On a U.S. statutory basis, impairments have been moderate through the first half of 2008 due in part to the less onerous nature of statutory impairment tests for structured securities relative to GAAP/IFRS. Therefore, many insurers have recognized impairments on a GAAP/IFRS basis, but not on a statutory basis - this is an important distinction. Under statutory accounting principles, most bonds are carried at amortized cost. Under GAAP/IFRS, most bonds are carried at fair value. Fitch believes that over the next several quarters insurers will more closely align their statutory impairment practices to GAAP/IFRS as new regulatory guidance is introduced. This will likely mean increased statutory impairments. Therefore, Fitch believes that current statutory capital for the industry is overstated relative to economic capital due to the less onerous accounting for structured securities.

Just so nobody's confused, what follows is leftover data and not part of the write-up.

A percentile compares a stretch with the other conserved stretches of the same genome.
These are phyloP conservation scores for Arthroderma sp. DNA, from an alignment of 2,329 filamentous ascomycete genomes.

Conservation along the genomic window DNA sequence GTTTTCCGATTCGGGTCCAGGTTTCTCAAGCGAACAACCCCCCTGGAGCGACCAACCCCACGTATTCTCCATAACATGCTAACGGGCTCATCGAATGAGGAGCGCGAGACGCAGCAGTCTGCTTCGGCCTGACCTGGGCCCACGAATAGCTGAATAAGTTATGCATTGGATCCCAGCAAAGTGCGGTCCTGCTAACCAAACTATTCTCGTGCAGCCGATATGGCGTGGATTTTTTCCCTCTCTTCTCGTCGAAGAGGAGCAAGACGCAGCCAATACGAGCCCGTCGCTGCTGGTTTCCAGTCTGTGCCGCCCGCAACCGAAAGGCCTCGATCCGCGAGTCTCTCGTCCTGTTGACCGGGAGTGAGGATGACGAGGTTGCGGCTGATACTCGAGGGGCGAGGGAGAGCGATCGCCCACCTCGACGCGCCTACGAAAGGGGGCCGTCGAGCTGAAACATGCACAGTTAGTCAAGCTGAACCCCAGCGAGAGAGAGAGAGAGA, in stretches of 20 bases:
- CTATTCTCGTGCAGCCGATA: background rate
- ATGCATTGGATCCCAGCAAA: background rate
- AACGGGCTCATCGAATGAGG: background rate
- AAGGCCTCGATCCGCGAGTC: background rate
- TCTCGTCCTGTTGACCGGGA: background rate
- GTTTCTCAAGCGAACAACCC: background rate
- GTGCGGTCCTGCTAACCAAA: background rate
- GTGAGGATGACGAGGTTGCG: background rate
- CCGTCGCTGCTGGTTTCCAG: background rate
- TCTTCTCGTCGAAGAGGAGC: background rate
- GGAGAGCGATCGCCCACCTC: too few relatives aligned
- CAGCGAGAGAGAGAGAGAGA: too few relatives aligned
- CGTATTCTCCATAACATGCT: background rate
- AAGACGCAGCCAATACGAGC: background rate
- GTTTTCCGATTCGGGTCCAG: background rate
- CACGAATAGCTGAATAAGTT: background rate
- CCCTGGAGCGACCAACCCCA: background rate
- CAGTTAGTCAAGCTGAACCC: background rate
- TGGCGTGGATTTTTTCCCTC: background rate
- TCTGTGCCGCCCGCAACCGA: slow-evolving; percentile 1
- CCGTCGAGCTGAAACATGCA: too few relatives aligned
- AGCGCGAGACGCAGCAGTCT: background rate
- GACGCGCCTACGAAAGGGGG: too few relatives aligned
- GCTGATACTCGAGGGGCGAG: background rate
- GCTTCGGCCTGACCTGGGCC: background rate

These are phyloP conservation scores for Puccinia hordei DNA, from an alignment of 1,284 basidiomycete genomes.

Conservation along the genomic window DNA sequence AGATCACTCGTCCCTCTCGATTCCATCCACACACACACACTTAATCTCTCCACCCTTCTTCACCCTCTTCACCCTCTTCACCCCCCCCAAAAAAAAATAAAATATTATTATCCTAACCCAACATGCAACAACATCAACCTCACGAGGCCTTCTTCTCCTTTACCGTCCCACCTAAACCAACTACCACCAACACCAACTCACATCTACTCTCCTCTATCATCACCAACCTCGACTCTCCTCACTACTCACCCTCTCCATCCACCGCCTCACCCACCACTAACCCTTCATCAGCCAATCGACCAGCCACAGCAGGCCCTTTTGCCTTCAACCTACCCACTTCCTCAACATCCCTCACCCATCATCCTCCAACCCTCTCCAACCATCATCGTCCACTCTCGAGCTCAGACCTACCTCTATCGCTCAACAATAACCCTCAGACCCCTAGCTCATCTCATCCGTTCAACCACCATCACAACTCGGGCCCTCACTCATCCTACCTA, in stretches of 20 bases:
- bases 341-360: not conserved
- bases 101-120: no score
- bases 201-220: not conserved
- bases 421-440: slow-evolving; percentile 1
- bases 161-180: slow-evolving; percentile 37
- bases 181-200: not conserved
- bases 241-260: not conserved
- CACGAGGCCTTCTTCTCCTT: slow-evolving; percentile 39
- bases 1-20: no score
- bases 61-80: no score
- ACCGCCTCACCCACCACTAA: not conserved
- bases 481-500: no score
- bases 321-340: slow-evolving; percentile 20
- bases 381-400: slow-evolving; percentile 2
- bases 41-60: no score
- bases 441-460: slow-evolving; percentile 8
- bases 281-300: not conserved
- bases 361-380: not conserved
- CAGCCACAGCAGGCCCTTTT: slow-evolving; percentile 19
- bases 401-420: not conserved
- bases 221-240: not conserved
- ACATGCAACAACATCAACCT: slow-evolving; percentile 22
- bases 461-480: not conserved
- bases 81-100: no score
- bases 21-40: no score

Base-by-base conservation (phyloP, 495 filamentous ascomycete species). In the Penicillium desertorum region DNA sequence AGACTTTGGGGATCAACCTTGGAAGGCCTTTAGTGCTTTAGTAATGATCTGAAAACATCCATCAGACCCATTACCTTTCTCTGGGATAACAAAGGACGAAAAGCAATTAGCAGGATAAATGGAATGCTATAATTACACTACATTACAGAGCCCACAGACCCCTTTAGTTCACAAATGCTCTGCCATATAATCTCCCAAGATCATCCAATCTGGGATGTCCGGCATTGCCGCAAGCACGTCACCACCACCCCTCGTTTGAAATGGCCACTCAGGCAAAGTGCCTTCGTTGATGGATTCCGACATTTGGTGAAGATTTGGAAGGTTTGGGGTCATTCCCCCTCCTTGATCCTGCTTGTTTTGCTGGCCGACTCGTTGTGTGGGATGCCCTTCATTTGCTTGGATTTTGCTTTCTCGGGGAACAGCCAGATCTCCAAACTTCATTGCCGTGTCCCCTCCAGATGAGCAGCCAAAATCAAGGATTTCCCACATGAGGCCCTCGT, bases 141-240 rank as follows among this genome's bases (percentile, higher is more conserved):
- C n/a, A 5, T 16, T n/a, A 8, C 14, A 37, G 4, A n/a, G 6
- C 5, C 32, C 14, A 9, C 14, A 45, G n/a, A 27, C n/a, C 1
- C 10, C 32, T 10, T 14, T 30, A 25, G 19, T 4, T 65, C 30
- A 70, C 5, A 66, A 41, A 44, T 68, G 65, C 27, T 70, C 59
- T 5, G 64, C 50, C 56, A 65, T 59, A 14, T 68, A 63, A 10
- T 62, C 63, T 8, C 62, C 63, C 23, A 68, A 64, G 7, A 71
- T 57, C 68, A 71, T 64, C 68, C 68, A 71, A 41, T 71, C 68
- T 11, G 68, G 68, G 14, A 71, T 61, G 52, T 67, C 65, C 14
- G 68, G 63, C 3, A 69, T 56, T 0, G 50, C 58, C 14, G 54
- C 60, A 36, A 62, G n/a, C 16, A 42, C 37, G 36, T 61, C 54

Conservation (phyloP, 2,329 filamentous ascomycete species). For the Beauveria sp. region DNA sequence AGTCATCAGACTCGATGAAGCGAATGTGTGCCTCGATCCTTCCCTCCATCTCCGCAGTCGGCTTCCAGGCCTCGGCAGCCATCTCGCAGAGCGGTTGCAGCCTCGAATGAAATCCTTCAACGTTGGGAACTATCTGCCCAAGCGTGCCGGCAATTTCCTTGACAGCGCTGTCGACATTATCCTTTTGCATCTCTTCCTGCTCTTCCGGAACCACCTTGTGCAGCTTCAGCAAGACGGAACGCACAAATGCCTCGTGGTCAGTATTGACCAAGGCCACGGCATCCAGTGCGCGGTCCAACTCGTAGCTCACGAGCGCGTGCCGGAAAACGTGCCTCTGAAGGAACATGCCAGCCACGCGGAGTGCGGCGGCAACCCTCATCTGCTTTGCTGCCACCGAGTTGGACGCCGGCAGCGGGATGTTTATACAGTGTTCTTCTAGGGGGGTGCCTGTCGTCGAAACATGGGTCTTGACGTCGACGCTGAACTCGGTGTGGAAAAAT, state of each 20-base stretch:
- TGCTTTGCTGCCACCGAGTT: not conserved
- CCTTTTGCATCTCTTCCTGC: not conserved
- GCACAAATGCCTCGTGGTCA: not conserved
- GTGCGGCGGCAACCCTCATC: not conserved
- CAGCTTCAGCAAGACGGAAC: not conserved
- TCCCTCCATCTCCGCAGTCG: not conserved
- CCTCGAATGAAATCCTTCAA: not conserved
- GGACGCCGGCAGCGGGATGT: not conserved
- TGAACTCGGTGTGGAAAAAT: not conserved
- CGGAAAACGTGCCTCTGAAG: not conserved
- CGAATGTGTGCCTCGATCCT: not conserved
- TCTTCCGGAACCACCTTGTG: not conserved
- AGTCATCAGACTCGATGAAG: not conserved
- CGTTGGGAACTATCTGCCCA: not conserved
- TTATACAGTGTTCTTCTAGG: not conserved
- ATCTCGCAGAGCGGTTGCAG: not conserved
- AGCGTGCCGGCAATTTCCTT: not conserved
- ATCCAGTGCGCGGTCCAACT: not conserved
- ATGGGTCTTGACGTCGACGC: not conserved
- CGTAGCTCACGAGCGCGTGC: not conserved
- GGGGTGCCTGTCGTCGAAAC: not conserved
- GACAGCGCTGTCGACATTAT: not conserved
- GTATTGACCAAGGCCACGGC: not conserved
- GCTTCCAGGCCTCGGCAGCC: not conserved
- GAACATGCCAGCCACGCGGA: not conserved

Under the SEC/FASB guidance, companies could measure fair value for structured securities using a discount of expected cash flows, which in Fitch's view is an approximation of true economic value of the securities. In Fitch's opinion, expected cash flows from certain tranches of residential mortgage backed security (RMBS) portfolios originated in particular years may be higher than the current market value indicates. Fitch also believes that expected cash flows from certain pockets of exposure are susceptible to significant losses - particularly Alt A and subprime RMBS originated in 2005, 2006 and 2007. OTTI on these securities should reflect the high level of losses expected.

The Troubled Asset Relief Program (TARP) may set future market prices for structured securities that will be used by all market participants regardless of participation in the program. This would constitute a Level 1 valuation in the fair value hierarchy that would supersede management's estimates.